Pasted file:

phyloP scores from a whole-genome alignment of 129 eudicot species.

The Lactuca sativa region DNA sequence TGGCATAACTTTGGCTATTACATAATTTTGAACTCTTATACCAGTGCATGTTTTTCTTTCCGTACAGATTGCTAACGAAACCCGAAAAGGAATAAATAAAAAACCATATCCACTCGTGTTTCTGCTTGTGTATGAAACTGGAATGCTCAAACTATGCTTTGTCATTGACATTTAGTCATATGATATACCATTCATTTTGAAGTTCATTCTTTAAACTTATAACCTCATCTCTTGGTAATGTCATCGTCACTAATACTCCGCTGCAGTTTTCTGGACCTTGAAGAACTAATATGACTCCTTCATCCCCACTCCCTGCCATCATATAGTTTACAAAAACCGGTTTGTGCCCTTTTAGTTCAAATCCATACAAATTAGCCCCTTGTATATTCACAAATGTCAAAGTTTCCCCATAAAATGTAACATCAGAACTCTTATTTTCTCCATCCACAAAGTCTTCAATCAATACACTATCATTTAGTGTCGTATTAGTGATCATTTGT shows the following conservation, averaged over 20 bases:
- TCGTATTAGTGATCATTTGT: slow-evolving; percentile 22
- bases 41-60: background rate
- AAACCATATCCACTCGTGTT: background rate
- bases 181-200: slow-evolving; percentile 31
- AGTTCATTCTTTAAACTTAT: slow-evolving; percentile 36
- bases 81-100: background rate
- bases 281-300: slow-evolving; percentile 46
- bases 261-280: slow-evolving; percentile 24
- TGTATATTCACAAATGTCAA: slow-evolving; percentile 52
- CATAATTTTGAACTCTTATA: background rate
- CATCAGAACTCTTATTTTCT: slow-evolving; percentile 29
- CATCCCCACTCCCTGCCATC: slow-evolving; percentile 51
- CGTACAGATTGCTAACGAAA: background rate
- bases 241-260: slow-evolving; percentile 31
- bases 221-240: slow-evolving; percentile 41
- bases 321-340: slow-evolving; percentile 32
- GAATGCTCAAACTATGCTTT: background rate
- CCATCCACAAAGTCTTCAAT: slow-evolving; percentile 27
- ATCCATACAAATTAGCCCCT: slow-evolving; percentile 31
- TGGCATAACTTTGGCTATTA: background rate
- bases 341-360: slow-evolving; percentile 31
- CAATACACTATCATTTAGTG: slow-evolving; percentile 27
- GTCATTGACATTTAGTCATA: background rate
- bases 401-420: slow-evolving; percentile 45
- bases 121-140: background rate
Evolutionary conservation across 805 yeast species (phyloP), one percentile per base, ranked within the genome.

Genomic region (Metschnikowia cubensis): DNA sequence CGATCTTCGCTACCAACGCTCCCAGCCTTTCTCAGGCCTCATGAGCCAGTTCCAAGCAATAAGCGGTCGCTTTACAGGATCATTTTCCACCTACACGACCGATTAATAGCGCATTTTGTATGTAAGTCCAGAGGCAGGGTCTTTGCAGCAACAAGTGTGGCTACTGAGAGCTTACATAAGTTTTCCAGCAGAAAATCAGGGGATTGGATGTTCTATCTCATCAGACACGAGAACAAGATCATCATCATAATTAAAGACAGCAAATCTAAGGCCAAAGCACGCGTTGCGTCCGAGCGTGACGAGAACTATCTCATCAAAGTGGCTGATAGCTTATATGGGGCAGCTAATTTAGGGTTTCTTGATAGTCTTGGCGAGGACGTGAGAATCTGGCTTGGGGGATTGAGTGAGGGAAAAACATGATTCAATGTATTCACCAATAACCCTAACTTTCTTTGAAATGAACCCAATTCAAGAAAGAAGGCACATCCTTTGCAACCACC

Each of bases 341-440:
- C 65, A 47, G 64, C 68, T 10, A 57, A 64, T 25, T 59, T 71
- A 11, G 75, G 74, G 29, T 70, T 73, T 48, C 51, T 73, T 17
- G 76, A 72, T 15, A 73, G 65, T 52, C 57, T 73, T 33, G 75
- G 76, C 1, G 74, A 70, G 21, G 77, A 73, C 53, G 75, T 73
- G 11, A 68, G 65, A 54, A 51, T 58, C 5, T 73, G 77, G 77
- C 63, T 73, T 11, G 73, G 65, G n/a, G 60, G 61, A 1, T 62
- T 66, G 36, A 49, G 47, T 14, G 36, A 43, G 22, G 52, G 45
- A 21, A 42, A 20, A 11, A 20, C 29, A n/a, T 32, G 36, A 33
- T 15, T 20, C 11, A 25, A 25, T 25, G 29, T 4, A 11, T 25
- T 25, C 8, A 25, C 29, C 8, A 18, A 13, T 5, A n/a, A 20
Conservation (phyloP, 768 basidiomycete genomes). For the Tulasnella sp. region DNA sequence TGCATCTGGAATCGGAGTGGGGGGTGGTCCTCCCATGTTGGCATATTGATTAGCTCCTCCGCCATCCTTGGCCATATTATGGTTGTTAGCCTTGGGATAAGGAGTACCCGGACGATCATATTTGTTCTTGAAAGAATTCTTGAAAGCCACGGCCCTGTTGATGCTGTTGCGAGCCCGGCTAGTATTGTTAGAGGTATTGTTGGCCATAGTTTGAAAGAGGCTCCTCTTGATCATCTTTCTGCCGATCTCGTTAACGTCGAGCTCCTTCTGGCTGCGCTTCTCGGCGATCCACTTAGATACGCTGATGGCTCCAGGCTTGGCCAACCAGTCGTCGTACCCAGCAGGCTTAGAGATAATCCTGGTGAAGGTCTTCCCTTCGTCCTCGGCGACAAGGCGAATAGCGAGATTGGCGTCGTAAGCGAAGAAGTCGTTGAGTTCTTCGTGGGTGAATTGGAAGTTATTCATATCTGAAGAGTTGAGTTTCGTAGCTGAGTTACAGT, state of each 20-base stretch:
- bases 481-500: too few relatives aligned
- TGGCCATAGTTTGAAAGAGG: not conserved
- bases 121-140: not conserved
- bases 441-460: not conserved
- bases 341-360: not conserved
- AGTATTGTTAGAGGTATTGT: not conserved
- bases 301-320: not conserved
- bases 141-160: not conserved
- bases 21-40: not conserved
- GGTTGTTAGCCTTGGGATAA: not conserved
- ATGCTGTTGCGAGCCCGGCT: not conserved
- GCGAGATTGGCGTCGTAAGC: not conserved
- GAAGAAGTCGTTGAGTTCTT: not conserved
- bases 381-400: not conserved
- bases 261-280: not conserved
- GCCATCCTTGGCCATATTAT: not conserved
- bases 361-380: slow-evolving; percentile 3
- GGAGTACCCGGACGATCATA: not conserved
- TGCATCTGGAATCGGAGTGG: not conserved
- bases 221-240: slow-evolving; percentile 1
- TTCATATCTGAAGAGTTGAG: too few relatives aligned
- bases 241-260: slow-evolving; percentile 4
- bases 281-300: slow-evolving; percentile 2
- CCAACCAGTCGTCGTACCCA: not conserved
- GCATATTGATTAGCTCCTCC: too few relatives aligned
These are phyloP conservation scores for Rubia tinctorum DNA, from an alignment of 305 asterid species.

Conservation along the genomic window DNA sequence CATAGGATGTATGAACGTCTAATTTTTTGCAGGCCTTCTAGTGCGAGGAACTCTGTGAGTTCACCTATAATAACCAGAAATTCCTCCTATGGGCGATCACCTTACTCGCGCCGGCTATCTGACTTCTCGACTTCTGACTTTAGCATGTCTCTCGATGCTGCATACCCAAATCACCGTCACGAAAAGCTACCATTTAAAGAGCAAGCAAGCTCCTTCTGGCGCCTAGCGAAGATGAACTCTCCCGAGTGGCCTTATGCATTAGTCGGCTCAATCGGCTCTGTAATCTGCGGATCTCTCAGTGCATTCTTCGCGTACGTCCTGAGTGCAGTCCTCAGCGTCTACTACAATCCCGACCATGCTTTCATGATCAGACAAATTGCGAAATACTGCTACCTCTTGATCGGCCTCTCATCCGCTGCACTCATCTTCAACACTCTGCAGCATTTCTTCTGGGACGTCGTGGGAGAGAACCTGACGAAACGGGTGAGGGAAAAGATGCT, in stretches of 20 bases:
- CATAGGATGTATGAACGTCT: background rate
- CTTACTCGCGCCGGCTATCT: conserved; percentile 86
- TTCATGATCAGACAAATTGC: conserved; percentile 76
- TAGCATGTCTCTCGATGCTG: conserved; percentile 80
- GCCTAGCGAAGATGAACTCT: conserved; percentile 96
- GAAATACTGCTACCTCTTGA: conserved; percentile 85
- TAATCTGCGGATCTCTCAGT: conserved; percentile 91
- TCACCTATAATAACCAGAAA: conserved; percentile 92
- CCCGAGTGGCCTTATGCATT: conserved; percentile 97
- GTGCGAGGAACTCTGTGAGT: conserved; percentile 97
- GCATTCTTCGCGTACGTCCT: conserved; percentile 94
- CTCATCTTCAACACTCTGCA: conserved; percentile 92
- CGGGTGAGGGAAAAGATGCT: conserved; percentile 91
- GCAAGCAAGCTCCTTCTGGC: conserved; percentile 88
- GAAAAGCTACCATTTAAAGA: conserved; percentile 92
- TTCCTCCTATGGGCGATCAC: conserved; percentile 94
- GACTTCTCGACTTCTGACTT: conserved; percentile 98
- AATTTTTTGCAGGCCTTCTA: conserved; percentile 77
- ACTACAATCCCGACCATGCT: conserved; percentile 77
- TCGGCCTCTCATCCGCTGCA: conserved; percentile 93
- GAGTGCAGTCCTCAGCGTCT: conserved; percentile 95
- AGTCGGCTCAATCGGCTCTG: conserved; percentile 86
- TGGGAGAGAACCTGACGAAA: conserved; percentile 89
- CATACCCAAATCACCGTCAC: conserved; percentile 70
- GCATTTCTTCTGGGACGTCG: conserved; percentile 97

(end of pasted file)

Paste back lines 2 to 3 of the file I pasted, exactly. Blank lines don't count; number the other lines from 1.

The Lactuca sativa region DNA sequence TGGCATAACTTTGGCTATTACATAATTTTGAACTCTTATACCAGTGCATGTTTTTCTTTCCGTACAGATTGCTAACGAAACCCGAAAAGGAATAAATAAAAAACCATATCCACTCGTGTTTCTGCTTGTGTATGAAACTGGAATGCTCAAACTATGCTTTGTCATTGACATTTAGTCATATGATATACCATTCATTTTGAAGTTCATTCTTTAAACTTATAACCTCATCTCTTGGTAATGTCATCGTCACTAATACTCCGCTGCAGTTTTCTGGACCTTGAAGAACTAATATGACTCCTTCATCCCCACTCCCTGCCATCATATAGTTTACAAAAACCGGTTTGTGCCCTTTTAGTTCAAATCCATACAAATTAGCCCCTTGTATATTCACAAATGTCAAAGTTTCCCCATAAAATGTAACATCAGAACTCTTATTTTCTCCATCCACAAAGTCTTCAATCAATACACTATCATTTAGTGTCGTATTAGTGATCATTTGT shows the following conservation, averaged over 20 bases:
- TCGTATTAGTGATCATTTGT: slow-evolving; percentile 22